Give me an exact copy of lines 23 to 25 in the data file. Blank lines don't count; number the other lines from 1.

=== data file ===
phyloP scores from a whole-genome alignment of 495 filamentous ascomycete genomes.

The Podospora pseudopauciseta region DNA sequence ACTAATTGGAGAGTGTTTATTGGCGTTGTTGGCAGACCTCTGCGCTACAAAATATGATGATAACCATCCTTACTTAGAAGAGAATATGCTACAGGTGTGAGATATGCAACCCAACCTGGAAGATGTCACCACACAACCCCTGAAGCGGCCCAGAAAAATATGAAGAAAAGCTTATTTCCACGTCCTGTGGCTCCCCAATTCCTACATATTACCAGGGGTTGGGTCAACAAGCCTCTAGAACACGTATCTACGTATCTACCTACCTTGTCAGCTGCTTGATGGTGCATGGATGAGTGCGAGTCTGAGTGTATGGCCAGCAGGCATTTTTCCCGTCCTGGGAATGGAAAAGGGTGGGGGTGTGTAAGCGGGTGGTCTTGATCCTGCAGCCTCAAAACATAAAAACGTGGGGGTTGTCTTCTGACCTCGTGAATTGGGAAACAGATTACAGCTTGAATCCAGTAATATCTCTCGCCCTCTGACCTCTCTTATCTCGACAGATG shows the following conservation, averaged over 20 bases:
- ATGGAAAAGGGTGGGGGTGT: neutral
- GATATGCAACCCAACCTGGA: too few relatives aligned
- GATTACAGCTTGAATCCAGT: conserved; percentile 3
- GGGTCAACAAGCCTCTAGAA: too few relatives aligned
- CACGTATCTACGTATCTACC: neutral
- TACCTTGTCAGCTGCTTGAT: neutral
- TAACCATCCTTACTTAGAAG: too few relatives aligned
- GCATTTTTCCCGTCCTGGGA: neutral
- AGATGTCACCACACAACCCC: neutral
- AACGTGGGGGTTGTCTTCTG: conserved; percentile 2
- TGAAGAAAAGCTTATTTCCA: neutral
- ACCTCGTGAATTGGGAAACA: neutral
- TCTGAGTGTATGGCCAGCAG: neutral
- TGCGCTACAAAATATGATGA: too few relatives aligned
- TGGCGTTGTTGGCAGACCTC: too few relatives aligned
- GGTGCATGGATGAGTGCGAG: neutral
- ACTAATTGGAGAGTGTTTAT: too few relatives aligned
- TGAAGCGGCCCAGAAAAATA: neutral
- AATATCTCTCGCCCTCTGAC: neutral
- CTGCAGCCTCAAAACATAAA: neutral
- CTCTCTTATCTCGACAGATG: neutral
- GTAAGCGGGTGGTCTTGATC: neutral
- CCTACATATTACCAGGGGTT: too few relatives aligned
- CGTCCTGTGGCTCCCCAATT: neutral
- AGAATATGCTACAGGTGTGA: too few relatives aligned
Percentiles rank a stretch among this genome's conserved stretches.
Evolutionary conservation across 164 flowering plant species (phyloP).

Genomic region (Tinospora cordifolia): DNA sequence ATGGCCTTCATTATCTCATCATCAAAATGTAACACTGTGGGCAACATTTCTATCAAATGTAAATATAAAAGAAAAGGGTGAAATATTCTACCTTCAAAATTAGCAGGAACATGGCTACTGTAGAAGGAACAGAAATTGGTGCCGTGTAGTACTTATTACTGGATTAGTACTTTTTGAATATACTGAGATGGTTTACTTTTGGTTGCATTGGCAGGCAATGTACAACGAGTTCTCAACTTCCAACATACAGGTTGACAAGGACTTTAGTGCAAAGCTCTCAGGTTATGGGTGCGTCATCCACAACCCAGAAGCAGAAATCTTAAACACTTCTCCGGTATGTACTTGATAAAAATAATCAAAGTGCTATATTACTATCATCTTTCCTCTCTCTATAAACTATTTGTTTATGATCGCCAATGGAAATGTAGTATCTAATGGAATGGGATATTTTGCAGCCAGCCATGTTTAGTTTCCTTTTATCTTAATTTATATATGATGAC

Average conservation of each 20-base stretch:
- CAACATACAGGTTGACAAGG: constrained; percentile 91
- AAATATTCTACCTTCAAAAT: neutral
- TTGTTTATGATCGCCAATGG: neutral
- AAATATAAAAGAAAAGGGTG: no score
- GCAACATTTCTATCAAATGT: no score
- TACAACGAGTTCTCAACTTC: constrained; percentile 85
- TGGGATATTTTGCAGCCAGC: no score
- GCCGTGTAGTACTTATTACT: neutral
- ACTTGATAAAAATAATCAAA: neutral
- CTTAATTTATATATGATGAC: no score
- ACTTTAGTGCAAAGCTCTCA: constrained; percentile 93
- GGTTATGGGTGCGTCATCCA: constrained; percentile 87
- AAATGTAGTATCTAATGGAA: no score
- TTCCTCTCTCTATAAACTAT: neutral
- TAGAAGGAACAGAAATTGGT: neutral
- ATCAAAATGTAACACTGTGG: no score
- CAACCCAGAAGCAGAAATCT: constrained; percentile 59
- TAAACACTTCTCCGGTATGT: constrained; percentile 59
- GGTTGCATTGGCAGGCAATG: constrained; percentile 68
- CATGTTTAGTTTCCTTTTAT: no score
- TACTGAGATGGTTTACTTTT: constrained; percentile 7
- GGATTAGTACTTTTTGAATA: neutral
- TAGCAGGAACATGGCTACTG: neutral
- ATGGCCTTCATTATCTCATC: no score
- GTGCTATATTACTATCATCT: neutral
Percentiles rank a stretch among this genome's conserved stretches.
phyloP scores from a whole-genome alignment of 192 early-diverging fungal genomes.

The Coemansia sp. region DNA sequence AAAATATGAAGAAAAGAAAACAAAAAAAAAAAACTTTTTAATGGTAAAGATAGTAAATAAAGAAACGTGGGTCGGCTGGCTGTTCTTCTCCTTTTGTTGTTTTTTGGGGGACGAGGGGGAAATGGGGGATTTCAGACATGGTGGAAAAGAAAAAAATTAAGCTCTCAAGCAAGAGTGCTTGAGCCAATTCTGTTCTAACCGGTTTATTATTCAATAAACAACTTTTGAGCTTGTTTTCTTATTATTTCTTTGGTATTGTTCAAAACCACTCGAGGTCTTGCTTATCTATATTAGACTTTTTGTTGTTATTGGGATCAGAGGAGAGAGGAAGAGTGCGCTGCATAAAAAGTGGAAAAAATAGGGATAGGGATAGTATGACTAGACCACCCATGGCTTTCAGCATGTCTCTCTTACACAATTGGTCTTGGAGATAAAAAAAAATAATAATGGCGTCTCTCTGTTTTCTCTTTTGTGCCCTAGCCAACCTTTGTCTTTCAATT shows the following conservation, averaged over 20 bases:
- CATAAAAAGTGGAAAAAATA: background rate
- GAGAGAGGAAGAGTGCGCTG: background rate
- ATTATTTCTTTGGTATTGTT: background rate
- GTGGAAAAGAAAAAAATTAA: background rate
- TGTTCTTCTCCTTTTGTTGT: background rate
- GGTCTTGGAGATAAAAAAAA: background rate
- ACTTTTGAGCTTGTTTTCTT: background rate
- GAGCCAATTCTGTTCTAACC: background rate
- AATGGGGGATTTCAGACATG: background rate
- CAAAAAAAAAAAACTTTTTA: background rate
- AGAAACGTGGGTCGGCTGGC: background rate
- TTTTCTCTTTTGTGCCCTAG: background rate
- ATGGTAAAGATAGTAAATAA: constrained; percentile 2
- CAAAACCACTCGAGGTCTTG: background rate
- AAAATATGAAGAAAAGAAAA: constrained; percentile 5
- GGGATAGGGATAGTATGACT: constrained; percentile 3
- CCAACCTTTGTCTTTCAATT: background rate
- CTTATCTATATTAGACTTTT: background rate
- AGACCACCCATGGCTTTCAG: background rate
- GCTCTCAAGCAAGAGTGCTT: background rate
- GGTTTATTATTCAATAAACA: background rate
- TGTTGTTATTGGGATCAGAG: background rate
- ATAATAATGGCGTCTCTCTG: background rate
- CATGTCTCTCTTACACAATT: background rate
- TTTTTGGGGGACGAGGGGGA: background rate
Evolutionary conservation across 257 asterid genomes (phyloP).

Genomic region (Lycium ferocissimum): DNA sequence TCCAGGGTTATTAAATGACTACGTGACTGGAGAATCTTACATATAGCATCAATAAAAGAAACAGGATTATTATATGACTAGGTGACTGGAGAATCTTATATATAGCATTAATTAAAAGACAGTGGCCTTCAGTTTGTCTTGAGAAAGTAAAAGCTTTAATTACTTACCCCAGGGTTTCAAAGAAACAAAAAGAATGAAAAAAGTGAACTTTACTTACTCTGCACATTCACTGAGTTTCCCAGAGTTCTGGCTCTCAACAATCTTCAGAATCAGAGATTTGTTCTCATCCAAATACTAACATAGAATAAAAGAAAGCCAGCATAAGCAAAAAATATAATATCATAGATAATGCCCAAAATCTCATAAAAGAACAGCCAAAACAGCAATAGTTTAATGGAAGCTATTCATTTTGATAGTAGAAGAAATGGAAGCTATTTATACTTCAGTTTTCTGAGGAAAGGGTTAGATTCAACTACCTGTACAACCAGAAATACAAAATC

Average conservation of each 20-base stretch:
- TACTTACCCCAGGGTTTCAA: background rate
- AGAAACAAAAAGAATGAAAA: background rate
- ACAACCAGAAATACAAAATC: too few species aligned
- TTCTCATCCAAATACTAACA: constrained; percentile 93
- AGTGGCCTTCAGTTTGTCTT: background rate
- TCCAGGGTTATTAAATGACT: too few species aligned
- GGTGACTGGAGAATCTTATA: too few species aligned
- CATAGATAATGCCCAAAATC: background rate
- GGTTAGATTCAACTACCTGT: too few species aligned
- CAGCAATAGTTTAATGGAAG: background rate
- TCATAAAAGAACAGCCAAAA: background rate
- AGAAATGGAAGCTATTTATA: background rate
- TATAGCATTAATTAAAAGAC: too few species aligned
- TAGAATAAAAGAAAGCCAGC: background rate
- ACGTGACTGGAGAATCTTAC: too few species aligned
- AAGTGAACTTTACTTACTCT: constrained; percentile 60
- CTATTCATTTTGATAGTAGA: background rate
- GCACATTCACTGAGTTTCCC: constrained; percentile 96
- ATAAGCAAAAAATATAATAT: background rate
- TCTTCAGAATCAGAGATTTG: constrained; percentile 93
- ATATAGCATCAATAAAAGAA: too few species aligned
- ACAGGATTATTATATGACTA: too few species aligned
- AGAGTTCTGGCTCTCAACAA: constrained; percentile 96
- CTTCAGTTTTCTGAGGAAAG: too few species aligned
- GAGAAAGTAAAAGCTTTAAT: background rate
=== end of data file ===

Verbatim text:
- CTCTCTTATCTCGACAGATG: neutral
- GTAAGCGGGTGGTCTTGATC: neutral
- CCTACATATTACCAGGGGTT: too few relatives aligned